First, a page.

Adjustments Plus Garden Report: March 24

I'm in the process of changing the software I use for this blog. Not the blog platform itself, but the client I use for composing posts, because writing in a web browser sucks eggs. This has mostly worked OK, though there have been some hiccups. It is nice to be using software that is being maintained again. Now I just have to move the forty-some drafts I have saved in the old software over to the new. And get used to a totally different workflow.

The back garden

In the meantime, the garden is going nuts.

Lilacs in bloom

The lilac bush is getting started. This doesn't get nearly as amazingly perfumy as the one in my parents' back yard in New York, but it is good enough and about as good as we're going to get in a climate with no significant winter freeze.

Ipheion and hyacinthoides

Under the buddleias, the ipheion are still looking like little blue stars, and the purplish pink hyacinthoides are coming up, too. The area under the buddleias had been looking kind of plain and dark to me, so I wanted to fill it up with flowers for at least one season.

The last of the daffodils

The final batch of daffodils are open, now, too. These are "Silver Bells." I think I need to get some yellower daffodils next year, since the white is pretty but lacks the pop I was hoping for.


Part of that might be that I also planted only white freesias. I could have sworn I bought multi-coloured freesias in the fall, but looking at what I actually ordered, it was just white ones. Next year I need to add some other colours.

The base of the swath

This is the very bottom of the swath, near the sidewalk. The gardeners came through and weeded it, which is why it doesn't look choked with oxalis. You can see lots of small bulby things (tulips and so forth), plus some seedlings. It turns out there are a bunch of poppy seedlings there, which is interesting. Plus clarkias! More on that in a bit.

Poppies coming everywhere

Poppies are in fact coming up everywhere, which is kind of interesting. Like these ones in the crack of the sidewalk. You can tell the gardeners think like I do, because they left these when they removed several other sidewalk crack plants. I love that.

Volunteer sweet peas

Another seedling (well, more than one): these sweet peas are in the middle of the front garden. For no reason? I mean, the place where I usually plant sweet peas is some distance away. Maybe at some point somebody laid a dead sweet pea vine down here and it dropped seeds or something. Anyway, I think it's kind of funny that they showed up here.

Allium schubterii coming up

And the Allium schubertii are looking very promising. I'm a little disappointed that the ones in the back yard seem to have completely petered out, but I could replace them if I'm willing to do more digging in the fall.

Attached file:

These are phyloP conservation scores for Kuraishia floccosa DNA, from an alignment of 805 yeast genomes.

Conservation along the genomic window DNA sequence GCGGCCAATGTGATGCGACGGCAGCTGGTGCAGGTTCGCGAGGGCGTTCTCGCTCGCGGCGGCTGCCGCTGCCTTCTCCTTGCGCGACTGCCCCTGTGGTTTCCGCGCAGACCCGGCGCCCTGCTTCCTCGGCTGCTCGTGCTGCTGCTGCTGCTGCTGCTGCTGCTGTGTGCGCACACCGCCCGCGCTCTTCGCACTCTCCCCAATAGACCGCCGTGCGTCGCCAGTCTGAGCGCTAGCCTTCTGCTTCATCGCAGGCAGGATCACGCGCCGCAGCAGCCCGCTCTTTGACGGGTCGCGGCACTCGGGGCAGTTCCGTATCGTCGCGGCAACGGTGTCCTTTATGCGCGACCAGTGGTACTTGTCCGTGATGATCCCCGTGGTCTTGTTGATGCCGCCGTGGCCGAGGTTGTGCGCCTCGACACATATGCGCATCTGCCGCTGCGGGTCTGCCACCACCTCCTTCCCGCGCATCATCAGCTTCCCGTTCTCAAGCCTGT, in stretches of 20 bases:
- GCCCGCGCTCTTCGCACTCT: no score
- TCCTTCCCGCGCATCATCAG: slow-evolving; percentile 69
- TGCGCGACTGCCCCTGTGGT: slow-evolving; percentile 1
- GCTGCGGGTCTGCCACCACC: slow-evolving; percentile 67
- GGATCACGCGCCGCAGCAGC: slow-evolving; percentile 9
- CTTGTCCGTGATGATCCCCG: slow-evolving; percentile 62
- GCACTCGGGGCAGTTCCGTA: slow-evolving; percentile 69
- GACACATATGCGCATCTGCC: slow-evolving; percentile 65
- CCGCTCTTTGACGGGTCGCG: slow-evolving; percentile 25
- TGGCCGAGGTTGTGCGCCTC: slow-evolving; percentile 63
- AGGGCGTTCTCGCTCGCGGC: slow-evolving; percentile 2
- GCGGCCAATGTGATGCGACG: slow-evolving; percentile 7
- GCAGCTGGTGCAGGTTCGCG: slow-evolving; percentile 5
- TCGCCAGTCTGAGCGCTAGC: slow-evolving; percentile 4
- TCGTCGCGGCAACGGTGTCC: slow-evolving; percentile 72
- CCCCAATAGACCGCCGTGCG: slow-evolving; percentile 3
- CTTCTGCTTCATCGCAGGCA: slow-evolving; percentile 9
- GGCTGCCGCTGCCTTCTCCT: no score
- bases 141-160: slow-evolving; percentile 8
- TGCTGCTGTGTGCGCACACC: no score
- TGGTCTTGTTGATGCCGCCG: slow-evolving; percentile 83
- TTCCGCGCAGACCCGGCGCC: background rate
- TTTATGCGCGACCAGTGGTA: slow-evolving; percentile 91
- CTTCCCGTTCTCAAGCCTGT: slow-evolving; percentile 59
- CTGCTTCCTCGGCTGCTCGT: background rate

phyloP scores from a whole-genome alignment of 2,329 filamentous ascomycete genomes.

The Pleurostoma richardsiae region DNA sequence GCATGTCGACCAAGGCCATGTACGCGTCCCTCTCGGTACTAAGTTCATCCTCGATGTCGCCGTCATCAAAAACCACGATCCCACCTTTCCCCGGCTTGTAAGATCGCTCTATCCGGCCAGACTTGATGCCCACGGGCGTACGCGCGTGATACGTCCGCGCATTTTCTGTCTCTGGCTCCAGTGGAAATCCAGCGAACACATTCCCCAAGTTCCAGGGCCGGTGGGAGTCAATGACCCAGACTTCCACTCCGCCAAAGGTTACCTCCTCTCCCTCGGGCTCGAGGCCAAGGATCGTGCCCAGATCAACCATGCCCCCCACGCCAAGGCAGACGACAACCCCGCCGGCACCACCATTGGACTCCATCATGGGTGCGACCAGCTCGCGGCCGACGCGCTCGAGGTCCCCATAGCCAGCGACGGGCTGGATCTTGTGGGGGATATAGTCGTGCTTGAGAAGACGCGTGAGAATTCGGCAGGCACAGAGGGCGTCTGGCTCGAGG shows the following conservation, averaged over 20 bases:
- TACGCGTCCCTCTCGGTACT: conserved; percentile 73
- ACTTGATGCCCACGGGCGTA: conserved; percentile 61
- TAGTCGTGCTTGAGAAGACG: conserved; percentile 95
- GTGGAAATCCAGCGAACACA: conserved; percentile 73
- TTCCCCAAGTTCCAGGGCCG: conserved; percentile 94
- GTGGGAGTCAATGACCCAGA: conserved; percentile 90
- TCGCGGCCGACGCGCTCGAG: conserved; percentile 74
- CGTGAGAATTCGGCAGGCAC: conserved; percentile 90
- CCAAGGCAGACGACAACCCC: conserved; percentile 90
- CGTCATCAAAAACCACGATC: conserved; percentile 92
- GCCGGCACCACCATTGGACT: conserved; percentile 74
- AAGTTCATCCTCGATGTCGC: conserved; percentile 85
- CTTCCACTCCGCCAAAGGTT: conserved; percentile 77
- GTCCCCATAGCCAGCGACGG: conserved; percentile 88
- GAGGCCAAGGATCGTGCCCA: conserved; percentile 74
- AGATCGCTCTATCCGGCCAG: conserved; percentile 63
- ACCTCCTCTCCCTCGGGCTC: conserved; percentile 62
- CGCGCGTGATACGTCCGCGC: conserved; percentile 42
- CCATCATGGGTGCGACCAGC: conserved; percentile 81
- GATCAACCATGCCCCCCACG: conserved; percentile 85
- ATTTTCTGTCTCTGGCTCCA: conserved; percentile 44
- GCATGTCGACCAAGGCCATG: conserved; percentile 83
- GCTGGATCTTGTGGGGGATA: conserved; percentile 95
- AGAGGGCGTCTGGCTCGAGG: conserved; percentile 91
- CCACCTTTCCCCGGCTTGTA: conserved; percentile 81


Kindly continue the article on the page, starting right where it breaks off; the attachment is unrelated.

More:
Also, this happened:

Another shopping accident at Annie's

In between a series of non-house events this weekend, I skipped lunch and went to Annie's.

The damage:

Arctotis grandis "Blue Eyed Daisy", which is really pretty and one of those plants people seem to throw into neglected gardens all over the place here. I do like plants that will survive anything. I planted this one along the front walk.

Iris douglasiana "Light Lavender". I should probably lay off the Douglas irises. I have eight of them. And I don't even have the one that's on my wish list at Annie's. They're just so satisfying, and they take up so little space.

Helenium puberulum, which I planted out front. This is a California native (and the front is allegedly my California natives area, though in reality it is whatever I like), and from what I've seen the native bees love it to pieces. I'm not so sure about honeybees, but they get plenty of other stuff, anyway.

Saxifraga x arendsii "Purple Carpet", which was kind of an impulse buy, though I am in general looking for smallish plants to fill in parts of rain basin (which is really a rock garden, except for those two days a year when it is completely submerged). I'm also kind of a sucker for plants described as "spilling over walls." I put this one in the rain garden, where the old gardeners removed a favourite small plant (also billed as spilling over walls, but in reality not so much).

Lupinus regalis "Morello Cherry", which I've planted before, and it was lovely. Lupines do not seem to reseed themselves in my garden very often, though there could be any number of reasons for that based mostly on my inattentive weeding. Anyway, I like this one and I'm OK with buying replacements every time I want a lupine. I planted it out front since some lupines are natives. Oh, who am I kidding?

Clarkia rubicunda "Shamini", and Clarkia speciosa immaculata "Pismo Clarkia" . My plan is to develop a self-reseeding patch of Clarkias in the swath between our house and the neighbors'. These two are the latest foray in that plan. Since the swath has a bunch of clarkia seedlings going this spring, I think we are well on our way to something really spectacular.

Schizanthus grahamii "Butterfly Flower", which I tried last year and I think I actually killed them. This year I got another two, and put them in the bed by the deck instead of out front. Because planting them in a bed that doesn't yet have any installed irrigation is obviously a good idea.

And three plants I already have kept alive: Leptosiphon hybrids and Heliophila longifolia, which are both annuals but well worth paying for again, and Cotula leptinella, which I'm using as a ground cover in several areas.

posted by ayse on 03/24/13